participation. He has kept the masses updated with the tests via
Twitter, all of them negative so far. These tests have nothing to
do with the Nevada Athletic Commission, so the consequences of a
failed test remain unclear ... The pantheon of MMA’s best brothers
is a large club with no clear number one. The Shamrocks,
Emelianenkos, Diazes, Ruas, Freires, Nogeuiras, Millers and others
all jumble together. What if two brothers held UFC titles and did
so simultaneously? Anthony
Pettis has filled his end of the bargain by capturing the UFC
lightweight belt; now, the 20-year-old Sergio
Pettis tries to play catch-up.
Pettis follows in his brother’s footsteps.
The 9-0 bantamweight makes his UFC debut against short-notice
Campuzano at UFC 167. Will the Pettis Brothers stake their
claim as the best one-punch family or simply settle for being a
pair of top-level professional ass kickers with the same last
Useless Fact: Though he currently holds a 1-2
record in the UFC at 205 pounds and former champion Rashad Evans
owns a 12-3-1 mark at the same weight, Sonnen is a mere +155
underdog; and yet, it does not seem that weird. Coming off arguably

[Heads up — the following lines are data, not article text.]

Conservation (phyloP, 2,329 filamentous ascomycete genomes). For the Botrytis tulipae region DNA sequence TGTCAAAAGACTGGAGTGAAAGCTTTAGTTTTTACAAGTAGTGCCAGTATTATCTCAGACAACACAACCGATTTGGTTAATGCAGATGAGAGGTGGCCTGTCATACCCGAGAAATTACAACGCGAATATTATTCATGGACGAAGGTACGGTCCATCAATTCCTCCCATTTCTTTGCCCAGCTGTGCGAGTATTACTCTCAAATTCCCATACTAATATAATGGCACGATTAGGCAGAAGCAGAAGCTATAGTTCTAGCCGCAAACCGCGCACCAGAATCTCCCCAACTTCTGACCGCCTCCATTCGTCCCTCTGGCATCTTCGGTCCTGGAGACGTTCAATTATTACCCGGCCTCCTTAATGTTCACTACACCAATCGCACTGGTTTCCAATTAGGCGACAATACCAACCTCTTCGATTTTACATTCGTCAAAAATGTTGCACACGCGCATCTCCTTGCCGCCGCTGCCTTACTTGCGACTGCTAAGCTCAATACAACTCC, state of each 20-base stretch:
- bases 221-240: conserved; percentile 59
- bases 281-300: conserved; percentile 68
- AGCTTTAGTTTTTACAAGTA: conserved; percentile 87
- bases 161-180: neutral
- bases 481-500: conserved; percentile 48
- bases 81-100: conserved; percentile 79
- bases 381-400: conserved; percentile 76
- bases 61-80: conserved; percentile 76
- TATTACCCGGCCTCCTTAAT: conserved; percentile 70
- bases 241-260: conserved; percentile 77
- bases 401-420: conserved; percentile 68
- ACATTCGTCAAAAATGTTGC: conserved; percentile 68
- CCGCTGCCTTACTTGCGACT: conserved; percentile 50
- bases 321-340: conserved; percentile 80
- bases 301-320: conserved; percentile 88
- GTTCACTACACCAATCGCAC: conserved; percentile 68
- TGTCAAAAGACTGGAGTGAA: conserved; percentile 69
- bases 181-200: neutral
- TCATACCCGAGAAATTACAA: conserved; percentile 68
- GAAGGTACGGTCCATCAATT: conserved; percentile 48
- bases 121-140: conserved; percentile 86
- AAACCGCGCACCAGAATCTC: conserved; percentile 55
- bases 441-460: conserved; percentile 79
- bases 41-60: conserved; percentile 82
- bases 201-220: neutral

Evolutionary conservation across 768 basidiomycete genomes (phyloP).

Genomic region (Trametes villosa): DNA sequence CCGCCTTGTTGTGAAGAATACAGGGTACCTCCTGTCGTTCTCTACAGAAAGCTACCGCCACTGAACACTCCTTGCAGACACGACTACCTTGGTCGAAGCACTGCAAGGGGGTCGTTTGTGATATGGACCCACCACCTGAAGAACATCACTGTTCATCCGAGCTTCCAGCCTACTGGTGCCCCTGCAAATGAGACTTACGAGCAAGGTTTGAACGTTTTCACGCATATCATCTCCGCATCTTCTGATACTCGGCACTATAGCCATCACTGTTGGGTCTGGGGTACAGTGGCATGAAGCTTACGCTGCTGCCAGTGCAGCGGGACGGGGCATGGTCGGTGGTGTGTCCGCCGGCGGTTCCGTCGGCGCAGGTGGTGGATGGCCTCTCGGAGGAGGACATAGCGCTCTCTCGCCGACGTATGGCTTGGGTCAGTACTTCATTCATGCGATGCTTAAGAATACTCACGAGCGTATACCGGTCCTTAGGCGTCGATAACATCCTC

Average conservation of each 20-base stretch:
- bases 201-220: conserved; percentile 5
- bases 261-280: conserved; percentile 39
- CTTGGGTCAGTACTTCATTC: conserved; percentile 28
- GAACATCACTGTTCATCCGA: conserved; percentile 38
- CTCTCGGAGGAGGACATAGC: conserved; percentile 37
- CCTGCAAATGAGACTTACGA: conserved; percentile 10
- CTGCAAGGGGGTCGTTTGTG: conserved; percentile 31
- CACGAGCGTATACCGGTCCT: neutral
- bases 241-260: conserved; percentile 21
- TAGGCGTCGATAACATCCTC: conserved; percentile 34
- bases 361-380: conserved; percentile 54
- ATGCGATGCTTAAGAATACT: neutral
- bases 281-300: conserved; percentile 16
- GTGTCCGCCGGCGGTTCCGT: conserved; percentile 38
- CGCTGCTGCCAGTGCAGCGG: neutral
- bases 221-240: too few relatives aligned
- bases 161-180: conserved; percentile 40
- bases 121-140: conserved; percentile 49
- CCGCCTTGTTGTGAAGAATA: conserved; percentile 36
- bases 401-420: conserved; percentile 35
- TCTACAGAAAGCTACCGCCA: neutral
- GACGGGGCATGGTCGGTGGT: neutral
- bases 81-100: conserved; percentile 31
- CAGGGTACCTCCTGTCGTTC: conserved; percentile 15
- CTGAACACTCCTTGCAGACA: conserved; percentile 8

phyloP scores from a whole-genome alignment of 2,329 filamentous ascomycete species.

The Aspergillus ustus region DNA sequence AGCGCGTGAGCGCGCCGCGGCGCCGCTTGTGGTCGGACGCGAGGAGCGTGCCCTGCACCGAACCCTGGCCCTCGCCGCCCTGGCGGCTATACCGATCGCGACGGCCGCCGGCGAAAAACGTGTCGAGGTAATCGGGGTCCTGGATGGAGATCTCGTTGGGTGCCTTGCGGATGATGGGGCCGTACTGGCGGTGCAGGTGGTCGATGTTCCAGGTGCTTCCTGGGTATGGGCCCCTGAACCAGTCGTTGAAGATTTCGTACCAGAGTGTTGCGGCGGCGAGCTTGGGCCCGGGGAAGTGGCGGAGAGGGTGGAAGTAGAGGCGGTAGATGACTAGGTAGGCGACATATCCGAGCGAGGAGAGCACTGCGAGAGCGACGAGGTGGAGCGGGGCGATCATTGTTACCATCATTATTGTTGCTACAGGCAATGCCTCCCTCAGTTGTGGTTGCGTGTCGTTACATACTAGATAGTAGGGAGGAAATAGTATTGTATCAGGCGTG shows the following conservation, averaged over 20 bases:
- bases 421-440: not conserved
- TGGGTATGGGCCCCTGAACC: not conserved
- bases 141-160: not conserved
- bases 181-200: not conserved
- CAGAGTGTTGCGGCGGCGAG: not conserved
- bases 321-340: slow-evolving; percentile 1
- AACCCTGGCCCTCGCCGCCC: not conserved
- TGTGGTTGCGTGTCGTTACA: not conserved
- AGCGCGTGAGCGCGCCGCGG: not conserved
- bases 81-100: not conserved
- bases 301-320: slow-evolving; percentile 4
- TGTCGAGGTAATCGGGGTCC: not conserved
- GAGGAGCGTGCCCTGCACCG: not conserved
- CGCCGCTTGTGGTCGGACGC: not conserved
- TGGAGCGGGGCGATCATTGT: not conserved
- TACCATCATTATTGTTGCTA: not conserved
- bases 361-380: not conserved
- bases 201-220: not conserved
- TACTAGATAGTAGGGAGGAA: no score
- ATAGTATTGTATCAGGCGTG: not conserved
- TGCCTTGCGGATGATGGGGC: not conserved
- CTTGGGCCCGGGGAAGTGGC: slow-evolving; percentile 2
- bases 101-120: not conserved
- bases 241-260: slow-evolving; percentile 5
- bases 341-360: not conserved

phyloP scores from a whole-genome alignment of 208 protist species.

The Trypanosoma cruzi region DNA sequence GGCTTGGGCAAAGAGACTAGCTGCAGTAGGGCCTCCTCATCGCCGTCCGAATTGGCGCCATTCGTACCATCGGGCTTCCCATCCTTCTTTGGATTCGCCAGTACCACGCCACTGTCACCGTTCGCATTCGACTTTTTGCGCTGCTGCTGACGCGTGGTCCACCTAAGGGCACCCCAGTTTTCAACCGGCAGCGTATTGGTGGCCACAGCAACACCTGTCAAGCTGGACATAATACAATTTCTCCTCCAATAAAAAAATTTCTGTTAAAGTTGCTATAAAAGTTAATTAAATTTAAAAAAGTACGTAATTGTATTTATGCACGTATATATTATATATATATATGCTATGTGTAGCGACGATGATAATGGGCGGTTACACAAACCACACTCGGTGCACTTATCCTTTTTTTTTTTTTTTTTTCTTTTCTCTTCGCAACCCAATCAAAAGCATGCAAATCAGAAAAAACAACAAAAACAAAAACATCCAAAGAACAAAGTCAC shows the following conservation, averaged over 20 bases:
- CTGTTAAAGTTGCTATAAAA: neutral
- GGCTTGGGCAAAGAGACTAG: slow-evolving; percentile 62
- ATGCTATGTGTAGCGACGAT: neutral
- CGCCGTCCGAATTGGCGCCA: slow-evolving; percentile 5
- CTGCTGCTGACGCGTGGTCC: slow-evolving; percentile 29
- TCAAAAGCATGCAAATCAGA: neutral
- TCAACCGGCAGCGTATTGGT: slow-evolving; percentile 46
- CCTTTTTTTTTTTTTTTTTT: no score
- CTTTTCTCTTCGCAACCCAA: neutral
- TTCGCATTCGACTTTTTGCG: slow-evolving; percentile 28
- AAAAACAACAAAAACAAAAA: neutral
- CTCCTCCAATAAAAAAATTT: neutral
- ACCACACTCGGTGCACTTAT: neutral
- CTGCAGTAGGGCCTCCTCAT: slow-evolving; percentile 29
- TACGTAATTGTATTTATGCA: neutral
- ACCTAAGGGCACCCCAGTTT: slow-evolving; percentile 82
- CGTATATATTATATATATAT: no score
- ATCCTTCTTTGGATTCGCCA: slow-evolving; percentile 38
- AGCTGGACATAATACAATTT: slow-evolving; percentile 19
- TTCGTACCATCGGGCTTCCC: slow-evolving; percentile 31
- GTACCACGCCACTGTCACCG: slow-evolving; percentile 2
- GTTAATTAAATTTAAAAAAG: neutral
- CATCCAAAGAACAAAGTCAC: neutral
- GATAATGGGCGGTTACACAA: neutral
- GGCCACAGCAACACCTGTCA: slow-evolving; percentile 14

the best win of his career, a guillotine choke submission against
Rua, Sonnen is back in the spotlight as a credible opponent and
not just a guy who knows how to successfully lobby for the match he
wants. Evans has tiptoed through the tulips in his last four
fights, sleepwalking through decision wins against Phil Davis and
Henderson and decision losses to Jon Jones and
Rogerio Nogueira. The timing is perfect for Sonnen fans to get
excited about his chances.
What It All Means: Regardless of the outcome
against Evans, Sonnen is already booked to face Wanderlei
Silva after he coaches against “The Axe Murderer” on Season 3
of “The Ultimate Fighter: Brazil.” The world of combat sports has
always been about building on your last win, as if you are always
in the playoffs. Skirting that scenario gives the impression that
you are outside a tangible path to a title. Since this is Sonnen --
the weight class-jumping, titleholder-challenging master of
manipulation -- we are talking about here, it makes sense. It is
the ultimate hall pass.
Awards Watch: The last free fight
on the UFC 167 bill could easily be the best, as Donald
Cerrone and Evan Dunham
get down on Fox Sports 1. Both men find themselves on the rebound
after losses to Rafael dos
Anjos, and neither is a stranger to the bonus check. Expect
them to grab “Fight of the Night” honors ... Ed Herman has a
bizarre set of skills through which he can submit high-level
fighters and yet struggle to defend submissions at the same time.
Tangling with Thales Leites
on the canvas is a quick way for the Brazilian to score “Submission
of the Night” ... A lot of heavy hitters are on the UFC 167 roster,
from Hendricks and Lawler to Evans, but each of those fighters is
matched with an opponent who game plans perfectly around oncoming
power. It makes my job difficult. Normally when this happens, the
guy you least expect delivers the jaw-dropping, beer-spilling
Woodley fits the bill against Josh
Koscheck. “The Chosen One” walks away with the “Knockout of the
Cerrone embraces barnburners.